When we arrived we signed in, got our gloves, made name tags, got our T-shirts and had breakfast (Donuts and Water). After that, we split into teams. I don’t remember how many team there were, but it was somewhere in between 6-8. I and Oyin were in the same team with another girl, Janette, from U Penn. We started talking about our majors and where we were originally from. Turns out, I was the only business major =(. So our team leader was a very nice African American lady in her forties. She bought 2 grand children with her and we learned a lot from her.

We walked 2 blocks from 45th and Chestnut and arrived in 44th and Chestnut where we planted our trees. We walked down there with about 10 people. One of the other leader did a demonstration on how to loosen up the roots of the trees to help the trees survive in the new soil and how deep to dig the hole. After that, we got our tools and gears and then we split into group of 3-4. Janette, Oyin and I were in the same team and we got to plant the second tree in the corner of 44th and Chestnut.

First we spread out the giant sheet on the floor to ensure that we do not have to clean up any mess afterwards. Then we remove the trees from the pot by having one person pulling on the pot and the other on the root of the tree. Once we got that done, we stump on the roots to loosen them up and we also used something called the Garden Fork to hit the roots. In addition, when we reach the hard and big roots, we used a scissor to cut them.

Once we were finish with loosening the roots. We started DIGGING!! Yay!! I got the sharp shovels and started digging. I thought it was going to be fun.. Well, it was fun for the first 10-15 minutes. After that, I just got tired. There were so many rocks in the soil and there were like three layers of different soils. First there was the good black soil, then it was grey, then orange, and then yellow. It gets harder to dig as we get deeper, so I and my team mates decided to take turns digging. After a while, we check the height of the hole. The height of our hole has to be the same height as the pot that was holding the tree. We measured it and it was just right so we put in the tree for testing. We lay the shovels horizontally across the hole to see if it was too tall. Turns out it was so we had to put more soil into the hole to make the hole shorter so that it doesn’t cover the top root of the tree.

It was time to fill the holes back in. Since our soil wasn’t well mixed, we had to mix them! Some of us use shovels, but I just got down on the ground and use my hands. Putting the soil back in the hole was way easier than digging it out. While our team leader holds the tree, we put the soil back. She stumps on the soil to make sure that it holds the tree. Later we make a donut around the tree and then add in the mulch. Finally we watered the tree and put the bamboo sticks on the sides and tie it with string to protect it.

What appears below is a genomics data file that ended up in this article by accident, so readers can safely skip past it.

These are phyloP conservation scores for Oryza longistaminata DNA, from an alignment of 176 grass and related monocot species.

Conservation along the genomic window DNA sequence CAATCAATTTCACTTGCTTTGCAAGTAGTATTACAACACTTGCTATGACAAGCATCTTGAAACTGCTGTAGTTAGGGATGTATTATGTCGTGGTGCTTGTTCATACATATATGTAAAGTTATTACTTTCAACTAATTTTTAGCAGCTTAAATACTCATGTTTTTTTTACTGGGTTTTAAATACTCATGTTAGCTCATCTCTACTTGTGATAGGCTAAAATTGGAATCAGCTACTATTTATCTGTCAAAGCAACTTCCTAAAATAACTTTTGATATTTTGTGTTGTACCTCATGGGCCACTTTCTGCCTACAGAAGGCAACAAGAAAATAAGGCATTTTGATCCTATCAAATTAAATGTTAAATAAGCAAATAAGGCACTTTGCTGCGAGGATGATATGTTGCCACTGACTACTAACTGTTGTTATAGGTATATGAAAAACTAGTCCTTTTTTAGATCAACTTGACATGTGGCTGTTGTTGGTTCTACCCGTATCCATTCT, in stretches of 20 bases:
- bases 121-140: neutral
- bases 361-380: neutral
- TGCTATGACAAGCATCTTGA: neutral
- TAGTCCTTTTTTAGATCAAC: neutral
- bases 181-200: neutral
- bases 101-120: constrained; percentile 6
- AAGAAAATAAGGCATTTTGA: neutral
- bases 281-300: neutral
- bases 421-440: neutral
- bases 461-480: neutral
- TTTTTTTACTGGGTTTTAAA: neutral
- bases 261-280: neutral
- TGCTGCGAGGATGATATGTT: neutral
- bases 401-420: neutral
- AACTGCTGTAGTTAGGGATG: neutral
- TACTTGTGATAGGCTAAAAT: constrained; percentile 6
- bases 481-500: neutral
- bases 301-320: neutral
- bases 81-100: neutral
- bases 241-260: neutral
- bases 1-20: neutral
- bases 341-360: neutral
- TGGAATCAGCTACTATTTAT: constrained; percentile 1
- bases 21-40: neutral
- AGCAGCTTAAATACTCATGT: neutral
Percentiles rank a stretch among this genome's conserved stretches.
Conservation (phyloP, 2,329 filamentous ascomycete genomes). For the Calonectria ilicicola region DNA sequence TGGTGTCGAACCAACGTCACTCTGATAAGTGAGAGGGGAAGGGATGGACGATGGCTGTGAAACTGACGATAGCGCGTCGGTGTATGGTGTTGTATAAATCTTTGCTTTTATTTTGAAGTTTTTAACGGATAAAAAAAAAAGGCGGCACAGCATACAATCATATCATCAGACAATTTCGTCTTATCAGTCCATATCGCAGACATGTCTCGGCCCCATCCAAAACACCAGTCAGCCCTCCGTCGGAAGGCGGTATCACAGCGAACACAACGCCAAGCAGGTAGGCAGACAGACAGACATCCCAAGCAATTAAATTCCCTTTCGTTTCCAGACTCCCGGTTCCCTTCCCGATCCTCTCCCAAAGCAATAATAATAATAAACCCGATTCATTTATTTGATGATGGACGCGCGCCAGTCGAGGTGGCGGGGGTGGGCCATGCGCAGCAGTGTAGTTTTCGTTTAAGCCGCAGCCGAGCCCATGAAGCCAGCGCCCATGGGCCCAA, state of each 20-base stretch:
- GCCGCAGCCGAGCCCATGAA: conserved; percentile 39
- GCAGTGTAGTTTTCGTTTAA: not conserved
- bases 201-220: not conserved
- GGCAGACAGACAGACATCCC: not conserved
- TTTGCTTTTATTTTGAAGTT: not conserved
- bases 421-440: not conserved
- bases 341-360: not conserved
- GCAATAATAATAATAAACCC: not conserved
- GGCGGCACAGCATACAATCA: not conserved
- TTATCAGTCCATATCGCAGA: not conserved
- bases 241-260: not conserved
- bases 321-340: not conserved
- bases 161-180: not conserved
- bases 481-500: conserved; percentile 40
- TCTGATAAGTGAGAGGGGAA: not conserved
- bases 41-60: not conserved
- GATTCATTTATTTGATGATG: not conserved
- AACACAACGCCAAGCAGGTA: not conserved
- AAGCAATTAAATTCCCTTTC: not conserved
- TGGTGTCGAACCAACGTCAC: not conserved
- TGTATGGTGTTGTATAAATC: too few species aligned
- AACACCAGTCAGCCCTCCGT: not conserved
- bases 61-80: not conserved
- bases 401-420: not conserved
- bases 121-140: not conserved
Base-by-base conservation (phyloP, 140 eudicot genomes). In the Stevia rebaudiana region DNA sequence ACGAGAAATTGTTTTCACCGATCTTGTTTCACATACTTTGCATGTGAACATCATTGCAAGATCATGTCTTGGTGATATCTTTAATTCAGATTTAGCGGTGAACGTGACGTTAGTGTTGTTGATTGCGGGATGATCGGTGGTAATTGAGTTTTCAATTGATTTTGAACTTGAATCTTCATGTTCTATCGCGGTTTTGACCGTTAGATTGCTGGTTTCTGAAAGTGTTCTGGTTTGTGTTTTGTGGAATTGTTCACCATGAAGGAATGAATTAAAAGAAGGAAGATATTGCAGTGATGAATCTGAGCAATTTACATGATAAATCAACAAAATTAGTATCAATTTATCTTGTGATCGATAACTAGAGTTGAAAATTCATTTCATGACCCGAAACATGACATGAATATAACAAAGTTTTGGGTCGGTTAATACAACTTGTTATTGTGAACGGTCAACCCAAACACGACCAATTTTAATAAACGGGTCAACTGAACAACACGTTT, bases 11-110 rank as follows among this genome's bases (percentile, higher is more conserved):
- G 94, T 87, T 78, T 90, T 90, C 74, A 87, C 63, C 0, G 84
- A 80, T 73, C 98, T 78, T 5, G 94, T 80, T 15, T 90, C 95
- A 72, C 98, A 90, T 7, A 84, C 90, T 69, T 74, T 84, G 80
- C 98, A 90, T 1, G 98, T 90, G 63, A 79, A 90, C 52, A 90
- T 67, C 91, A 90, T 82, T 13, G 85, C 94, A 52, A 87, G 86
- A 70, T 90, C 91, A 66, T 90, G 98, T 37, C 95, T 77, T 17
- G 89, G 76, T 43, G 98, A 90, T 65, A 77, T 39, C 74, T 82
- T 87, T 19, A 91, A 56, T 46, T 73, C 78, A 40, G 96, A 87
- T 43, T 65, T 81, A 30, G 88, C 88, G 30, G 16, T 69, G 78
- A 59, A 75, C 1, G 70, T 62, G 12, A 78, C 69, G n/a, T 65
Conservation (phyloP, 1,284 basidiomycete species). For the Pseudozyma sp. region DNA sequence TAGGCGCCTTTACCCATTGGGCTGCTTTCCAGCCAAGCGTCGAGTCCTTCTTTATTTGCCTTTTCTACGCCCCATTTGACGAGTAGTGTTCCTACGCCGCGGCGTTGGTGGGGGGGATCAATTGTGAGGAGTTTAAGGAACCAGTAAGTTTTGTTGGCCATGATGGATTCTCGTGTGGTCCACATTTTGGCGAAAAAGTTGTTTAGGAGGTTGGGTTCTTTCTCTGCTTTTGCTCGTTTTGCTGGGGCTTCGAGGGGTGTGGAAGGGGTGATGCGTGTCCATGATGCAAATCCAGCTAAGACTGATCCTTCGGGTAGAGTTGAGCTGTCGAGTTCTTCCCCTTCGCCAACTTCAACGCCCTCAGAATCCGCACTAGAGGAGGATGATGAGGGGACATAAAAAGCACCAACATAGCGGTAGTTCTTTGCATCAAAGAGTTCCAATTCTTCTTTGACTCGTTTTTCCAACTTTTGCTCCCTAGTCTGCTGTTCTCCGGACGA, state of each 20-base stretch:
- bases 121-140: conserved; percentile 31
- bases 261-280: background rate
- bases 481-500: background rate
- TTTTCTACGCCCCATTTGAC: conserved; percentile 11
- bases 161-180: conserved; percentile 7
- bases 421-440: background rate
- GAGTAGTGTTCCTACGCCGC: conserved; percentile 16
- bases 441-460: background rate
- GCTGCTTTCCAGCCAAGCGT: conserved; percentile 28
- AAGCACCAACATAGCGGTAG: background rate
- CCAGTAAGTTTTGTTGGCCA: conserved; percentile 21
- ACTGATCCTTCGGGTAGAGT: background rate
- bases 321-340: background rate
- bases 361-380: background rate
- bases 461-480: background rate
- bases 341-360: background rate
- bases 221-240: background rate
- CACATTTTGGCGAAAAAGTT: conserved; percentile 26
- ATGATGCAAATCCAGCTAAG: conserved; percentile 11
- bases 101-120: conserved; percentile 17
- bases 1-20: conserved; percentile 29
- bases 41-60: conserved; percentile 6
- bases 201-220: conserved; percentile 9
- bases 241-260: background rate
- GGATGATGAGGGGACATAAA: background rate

This volunteer work was a great experience for me because not only did I learn how to plant a tree, but I helped green our city and increased public green space. In addition, the trees we planted with UC green can help reduce the amount of carbon in the atmosphere and might increase the property value of the stores in front of the trees we planted.

Below is some random videos and pictures I took throughout the day:

Feeding the Poor Birdies at the Tech Center While waiting for our professor =)

============Pictures Taken Throughout the Day================

Planting at Sonia Sanchez Garden

Bianca: Resident gardening expert.

Anna: Camerawoman.

Shirley: Navigator.

Amount of time completed: 2 hours

Hiya, I’m Shirley Choi and this week’s writer!

Yesterday on October 1st, the Sonia Sanchez Garden was spruced up. Bianca, Anna, and I helped with de-weeding and planting tulip and daffodil bulbs. (Unfortunately, Layla couldn’t make it.)

The day started with meeting at the Tyler School of Art’s cafe at 1:30 PM. After relaxing for a bit, I led the way to the garden, which was on Diamond and Carlisle streets. It took about ten minutes to walk there.

First we saw a large, beautiful mural. But under it, a fence covered in weeds, rocks littered on the pathway, dead life everywhere… the space looked like a dump. Two girls from the Temple Community Garden were chilling on a bench. They told us that the other volunteers were having lunch.

Another girl named Anna arrived, and it turned out that she was from our Green vs Gray class too. She was here without her group.

A red-haired woman in a red Temple U. shirt showed up a few minutes later, and we introduced ourselves. After signing in, she discovered that we were all aspiring art students (ie, undecided, planning to transfer to art, etc), and talked to us about an art program they were planning to do. We agreed to help and exchanged contact info.

Shayna, who seemed like the leader of this whole event, came and introduced herself too.

An Asian woman arrived and inspected the damage as everyone else continued to trickle into the garden. Tulip and daffodil bulbs were sitting in bags, courtesy of donors.